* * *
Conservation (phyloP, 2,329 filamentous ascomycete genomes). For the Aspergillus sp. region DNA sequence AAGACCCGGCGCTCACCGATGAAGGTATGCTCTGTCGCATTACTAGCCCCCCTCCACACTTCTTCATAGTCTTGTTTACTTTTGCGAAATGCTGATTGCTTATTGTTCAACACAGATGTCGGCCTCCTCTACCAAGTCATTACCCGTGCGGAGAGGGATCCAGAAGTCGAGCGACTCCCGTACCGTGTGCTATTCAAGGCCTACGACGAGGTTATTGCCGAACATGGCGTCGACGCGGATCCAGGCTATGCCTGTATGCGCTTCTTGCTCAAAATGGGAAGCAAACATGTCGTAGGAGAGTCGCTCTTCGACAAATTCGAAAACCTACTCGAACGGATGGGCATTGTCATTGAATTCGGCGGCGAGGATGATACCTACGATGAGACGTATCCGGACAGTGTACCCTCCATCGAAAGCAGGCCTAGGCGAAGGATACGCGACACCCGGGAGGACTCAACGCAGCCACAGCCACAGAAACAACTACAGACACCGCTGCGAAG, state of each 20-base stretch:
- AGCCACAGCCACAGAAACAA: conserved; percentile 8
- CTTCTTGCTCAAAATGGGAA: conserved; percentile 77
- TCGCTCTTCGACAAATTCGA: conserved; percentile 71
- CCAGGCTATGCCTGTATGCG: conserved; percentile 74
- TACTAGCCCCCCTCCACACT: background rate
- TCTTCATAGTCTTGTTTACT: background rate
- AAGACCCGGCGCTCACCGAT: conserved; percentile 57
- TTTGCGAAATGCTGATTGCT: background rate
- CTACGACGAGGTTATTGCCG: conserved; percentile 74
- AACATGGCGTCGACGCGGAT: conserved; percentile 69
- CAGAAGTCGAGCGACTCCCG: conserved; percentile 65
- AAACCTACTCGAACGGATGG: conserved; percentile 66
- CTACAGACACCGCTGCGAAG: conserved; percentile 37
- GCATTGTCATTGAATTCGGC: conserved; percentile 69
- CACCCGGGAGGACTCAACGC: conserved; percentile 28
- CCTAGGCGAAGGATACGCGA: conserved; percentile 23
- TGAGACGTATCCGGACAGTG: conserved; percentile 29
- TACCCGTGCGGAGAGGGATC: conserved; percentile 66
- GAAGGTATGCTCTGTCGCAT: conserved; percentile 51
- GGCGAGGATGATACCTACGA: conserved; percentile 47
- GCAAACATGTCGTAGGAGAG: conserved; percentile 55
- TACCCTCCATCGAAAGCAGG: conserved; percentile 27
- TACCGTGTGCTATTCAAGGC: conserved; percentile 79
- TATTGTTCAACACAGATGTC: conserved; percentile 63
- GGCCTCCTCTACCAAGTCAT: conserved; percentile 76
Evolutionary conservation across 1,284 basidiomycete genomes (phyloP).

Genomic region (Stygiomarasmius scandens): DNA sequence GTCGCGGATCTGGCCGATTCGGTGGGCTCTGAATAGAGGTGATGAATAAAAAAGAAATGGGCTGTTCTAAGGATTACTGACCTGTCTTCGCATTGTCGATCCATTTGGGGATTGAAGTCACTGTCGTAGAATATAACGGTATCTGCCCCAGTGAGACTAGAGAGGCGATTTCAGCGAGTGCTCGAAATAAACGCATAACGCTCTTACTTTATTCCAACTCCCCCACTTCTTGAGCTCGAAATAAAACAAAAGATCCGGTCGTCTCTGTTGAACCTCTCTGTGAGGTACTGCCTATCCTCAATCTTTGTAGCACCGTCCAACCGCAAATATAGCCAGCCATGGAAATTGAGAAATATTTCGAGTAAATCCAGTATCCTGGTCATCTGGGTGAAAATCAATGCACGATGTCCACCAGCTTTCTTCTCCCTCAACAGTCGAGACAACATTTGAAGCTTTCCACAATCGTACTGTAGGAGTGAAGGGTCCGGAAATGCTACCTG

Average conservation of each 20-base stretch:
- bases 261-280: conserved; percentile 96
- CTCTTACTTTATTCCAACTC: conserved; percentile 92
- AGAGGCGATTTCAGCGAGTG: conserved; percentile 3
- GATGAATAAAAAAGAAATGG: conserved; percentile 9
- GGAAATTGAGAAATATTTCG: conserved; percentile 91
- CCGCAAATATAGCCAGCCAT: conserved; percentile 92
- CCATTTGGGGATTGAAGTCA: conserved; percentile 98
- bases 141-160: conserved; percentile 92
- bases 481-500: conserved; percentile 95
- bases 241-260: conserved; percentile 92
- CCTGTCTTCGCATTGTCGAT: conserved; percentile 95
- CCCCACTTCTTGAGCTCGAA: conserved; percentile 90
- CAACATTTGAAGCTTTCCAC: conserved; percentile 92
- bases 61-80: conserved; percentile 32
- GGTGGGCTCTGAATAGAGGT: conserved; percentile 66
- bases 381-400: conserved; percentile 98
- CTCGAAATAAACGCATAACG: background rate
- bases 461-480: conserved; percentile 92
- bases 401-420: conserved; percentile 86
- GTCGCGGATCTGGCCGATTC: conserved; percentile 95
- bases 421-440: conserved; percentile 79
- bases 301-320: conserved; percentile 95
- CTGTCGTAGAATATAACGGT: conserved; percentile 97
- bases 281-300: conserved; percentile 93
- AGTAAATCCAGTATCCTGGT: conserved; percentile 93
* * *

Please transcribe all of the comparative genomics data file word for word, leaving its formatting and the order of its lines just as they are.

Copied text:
Conservation (phyloP, 2,329 filamentous ascomycete genomes). For the Aspergillus sp. region DNA sequence AAGACCCGGCGCTCACCGATGAAGGTATGCTCTGTCGCATTACTAGCCCCCCTCCACACTTCTTCATAGTCTTGTTTACTTTTGCGAAATGCTGATTGCTTATTGTTCAACACAGATGTCGGCCTCCTCTACCAAGTCATTACCCGTGCGGAGAGGGATCCAGAAGTCGAGCGACTCCCGTACCGTGTGCTATTCAAGGCCTACGACGAGGTTATTGCCGAACATGGCGTCGACGCGGATCCAGGCTATGCCTGTATGCGCTTCTTGCTCAAAATGGGAAGCAAACATGTCGTAGGAGAGTCGCTCTTCGACAAATTCGAAAACCTACTCGAACGGATGGGCATTGTCATTGAATTCGGCGGCGAGGATGATACCTACGATGAGACGTATCCGGACAGTGTACCCTCCATCGAAAGCAGGCCTAGGCGAAGGATACGCGACACCCGGGAGGACTCAACGCAGCCACAGCCACAGAAACAACTACAGACACCGCTGCGAAG, state of each 20-base stretch:
- AGCCACAGCCACAGAAACAA: conserved; percentile 8
- CTTCTTGCTCAAAATGGGAA: conserved; percentile 77
- TCGCTCTTCGACAAATTCGA: conserved; percentile 71
- CCAGGCTATGCCTGTATGCG: conserved; percentile 74
- TACTAGCCCCCCTCCACACT: background rate
- TCTTCATAGTCTTGTTTACT: background rate
- AAGACCCGGCGCTCACCGAT: conserved; percentile 57
- TTTGCGAAATGCTGATTGCT: background rate
- CTACGACGAGGTTATTGCCG: conserved; percentile 74
- AACATGGCGTCGACGCGGAT: conserved; percentile 69
- CAGAAGTCGAGCGACTCCCG: conserved; percentile 65
- AAACCTACTCGAACGGATGG: conserved; percentile 66
- CTACAGACACCGCTGCGAAG: conserved; percentile 37
- GCATTGTCATTGAATTCGGC: conserved; percentile 69
- CACCCGGGAGGACTCAACGC: conserved; percentile 28
- CCTAGGCGAAGGATACGCGA: conserved; percentile 23
- TGAGACGTATCCGGACAGTG: conserved; percentile 29
- TACCCGTGCGGAGAGGGATC: conserved; percentile 66
- GAAGGTATGCTCTGTCGCAT: conserved; percentile 51
- GGCGAGGATGATACCTACGA: conserved; percentile 47
- GCAAACATGTCGTAGGAGAG: conserved; percentile 55
- TACCCTCCATCGAAAGCAGG: conserved; percentile 27
- TACCGTGTGCTATTCAAGGC: conserved; percentile 79
- TATTGTTCAACACAGATGTC: conserved; percentile 63
- GGCCTCCTCTACCAAGTCAT: conserved; percentile 76
Evolutionary conservation across 1,284 basidiomycete genomes (phyloP).

Genomic region (Stygiomarasmius scandens): DNA sequence GTCGCGGATCTGGCCGATTCGGTGGGCTCTGAATAGAGGTGATGAATAAAAAAGAAATGGGCTGTTCTAAGGATTACTGACCTGTCTTCGCATTGTCGATCCATTTGGGGATTGAAGTCACTGTCGTAGAATATAACGGTATCTGCCCCAGTGAGACTAGAGAGGCGATTTCAGCGAGTGCTCGAAATAAACGCATAACGCTCTTACTTTATTCCAACTCCCCCACTTCTTGAGCTCGAAATAAAACAAAAGATCCGGTCGTCTCTGTTGAACCTCTCTGTGAGGTACTGCCTATCCTCAATCTTTGTAGCACCGTCCAACCGCAAATATAGCCAGCCATGGAAATTGAGAAATATTTCGAGTAAATCCAGTATCCTGGTCATCTGGGTGAAAATCAATGCACGATGTCCACCAGCTTTCTTCTCCCTCAACAGTCGAGACAACATTTGAAGCTTTCCACAATCGTACTGTAGGAGTGAAGGGTCCGGAAATGCTACCTG

Average conservation of each 20-base stretch:
- bases 261-280: conserved; percentile 96
- CTCTTACTTTATTCCAACTC: conserved; percentile 92
- AGAGGCGATTTCAGCGAGTG: conserved; percentile 3
- GATGAATAAAAAAGAAATGG: conserved; percentile 9
- GGAAATTGAGAAATATTTCG: conserved; percentile 91
- CCGCAAATATAGCCAGCCAT: conserved; percentile 92
- CCATTTGGGGATTGAAGTCA: conserved; percentile 98
- bases 141-160: conserved; percentile 92
- bases 481-500: conserved; percentile 95
- bases 241-260: conserved; percentile 92
- CCTGTCTTCGCATTGTCGAT: conserved; percentile 95
- CCCCACTTCTTGAGCTCGAA: conserved; percentile 90
- CAACATTTGAAGCTTTCCAC: conserved; percentile 92
- bases 61-80: conserved; percentile 32
- GGTGGGCTCTGAATAGAGGT: conserved; percentile 66
- bases 381-400: conserved; percentile 98
- CTCGAAATAAACGCATAACG: background rate
- bases 461-480: conserved; percentile 92
- bases 401-420: conserved; percentile 86
- GTCGCGGATCTGGCCGATTC: conserved; percentile 95
- bases 421-440: conserved; percentile 79
- bases 301-320: conserved; percentile 95
- CTGTCGTAGAATATAACGGT: conserved; percentile 97
- bases 281-300: conserved; percentile 93
- AGTAAATCCAGTATCCTGGT: conserved; percentile 93